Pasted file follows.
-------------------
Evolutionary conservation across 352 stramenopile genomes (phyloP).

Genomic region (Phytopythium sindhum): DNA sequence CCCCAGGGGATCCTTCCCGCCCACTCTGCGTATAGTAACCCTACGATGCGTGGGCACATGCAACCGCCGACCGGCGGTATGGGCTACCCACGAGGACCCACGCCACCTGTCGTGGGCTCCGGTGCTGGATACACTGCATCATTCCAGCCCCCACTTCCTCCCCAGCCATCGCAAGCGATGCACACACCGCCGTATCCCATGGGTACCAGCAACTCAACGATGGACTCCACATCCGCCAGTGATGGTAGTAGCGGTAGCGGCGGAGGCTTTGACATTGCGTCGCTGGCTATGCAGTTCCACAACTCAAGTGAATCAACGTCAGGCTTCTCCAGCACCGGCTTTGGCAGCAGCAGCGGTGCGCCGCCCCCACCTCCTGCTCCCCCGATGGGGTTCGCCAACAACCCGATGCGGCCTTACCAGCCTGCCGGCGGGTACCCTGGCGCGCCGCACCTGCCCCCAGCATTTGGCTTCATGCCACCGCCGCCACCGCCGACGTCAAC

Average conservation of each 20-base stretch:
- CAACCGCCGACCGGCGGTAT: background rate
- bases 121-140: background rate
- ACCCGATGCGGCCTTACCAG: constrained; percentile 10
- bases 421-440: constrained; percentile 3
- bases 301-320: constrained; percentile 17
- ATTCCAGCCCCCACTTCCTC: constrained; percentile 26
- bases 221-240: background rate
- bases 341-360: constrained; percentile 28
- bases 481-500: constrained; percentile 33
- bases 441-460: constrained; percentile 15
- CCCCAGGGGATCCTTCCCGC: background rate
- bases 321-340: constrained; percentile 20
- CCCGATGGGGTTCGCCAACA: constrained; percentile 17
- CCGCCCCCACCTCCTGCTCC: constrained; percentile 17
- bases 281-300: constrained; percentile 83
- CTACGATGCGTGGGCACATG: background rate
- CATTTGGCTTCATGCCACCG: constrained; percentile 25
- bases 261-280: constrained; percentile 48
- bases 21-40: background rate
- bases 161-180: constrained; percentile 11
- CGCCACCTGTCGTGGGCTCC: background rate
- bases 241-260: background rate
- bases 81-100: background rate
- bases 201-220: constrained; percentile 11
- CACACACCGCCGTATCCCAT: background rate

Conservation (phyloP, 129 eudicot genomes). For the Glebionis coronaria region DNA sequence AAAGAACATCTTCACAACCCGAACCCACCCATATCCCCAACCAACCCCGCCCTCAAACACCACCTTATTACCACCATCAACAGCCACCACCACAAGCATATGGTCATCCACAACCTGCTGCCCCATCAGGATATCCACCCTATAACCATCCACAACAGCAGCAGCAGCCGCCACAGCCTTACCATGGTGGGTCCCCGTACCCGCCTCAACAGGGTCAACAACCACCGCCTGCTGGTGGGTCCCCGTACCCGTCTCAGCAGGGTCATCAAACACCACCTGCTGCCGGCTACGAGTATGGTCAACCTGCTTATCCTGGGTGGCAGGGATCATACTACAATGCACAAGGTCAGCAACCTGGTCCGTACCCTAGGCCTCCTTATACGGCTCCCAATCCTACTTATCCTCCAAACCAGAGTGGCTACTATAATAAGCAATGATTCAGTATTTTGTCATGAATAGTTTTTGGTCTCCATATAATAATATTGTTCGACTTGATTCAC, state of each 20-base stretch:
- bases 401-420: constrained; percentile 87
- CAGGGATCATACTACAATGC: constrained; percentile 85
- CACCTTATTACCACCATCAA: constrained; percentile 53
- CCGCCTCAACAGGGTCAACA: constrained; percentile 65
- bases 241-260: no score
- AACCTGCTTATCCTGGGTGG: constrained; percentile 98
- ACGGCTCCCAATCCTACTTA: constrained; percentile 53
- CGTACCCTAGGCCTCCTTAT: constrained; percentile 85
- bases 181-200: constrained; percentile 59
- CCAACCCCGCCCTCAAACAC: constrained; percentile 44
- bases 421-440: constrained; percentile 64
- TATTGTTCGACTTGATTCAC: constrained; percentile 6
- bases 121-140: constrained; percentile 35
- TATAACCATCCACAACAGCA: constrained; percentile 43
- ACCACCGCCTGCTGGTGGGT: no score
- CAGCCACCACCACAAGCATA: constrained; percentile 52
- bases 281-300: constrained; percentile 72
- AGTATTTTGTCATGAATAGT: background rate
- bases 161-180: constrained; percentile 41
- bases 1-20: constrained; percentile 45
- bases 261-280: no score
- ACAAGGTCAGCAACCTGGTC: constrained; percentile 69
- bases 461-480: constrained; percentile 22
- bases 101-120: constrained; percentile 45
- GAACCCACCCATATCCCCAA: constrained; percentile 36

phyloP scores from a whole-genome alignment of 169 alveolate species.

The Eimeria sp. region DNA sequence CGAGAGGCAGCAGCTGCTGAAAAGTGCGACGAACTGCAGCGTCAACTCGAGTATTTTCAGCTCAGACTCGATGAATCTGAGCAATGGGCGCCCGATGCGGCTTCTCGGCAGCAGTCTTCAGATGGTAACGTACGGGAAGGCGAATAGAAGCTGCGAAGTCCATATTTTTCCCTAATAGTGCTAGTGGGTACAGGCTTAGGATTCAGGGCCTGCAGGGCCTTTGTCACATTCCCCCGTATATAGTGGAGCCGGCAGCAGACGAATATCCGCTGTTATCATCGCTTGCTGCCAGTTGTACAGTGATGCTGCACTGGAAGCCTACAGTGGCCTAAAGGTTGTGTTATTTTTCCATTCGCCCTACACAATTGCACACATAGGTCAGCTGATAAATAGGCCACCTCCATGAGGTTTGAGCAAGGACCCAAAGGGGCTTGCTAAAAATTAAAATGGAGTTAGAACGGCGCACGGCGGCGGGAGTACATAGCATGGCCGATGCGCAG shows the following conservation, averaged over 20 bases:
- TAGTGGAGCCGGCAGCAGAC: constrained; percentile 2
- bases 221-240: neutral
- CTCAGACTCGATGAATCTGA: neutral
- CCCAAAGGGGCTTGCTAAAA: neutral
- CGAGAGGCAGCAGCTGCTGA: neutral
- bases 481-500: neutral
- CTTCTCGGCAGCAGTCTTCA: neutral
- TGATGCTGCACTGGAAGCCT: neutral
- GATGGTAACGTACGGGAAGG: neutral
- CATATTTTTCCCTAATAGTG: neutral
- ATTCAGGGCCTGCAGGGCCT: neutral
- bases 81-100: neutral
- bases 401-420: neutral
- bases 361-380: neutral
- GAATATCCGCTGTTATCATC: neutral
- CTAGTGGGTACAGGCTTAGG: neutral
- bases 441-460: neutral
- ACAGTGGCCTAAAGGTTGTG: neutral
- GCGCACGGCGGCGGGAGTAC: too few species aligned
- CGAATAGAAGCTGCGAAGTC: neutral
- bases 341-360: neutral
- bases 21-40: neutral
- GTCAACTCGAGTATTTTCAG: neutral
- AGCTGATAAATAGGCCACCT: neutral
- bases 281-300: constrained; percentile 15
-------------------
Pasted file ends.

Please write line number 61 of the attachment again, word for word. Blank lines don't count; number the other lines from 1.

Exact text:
- CGAGAGGCAGCAGCTGCTGA: neutral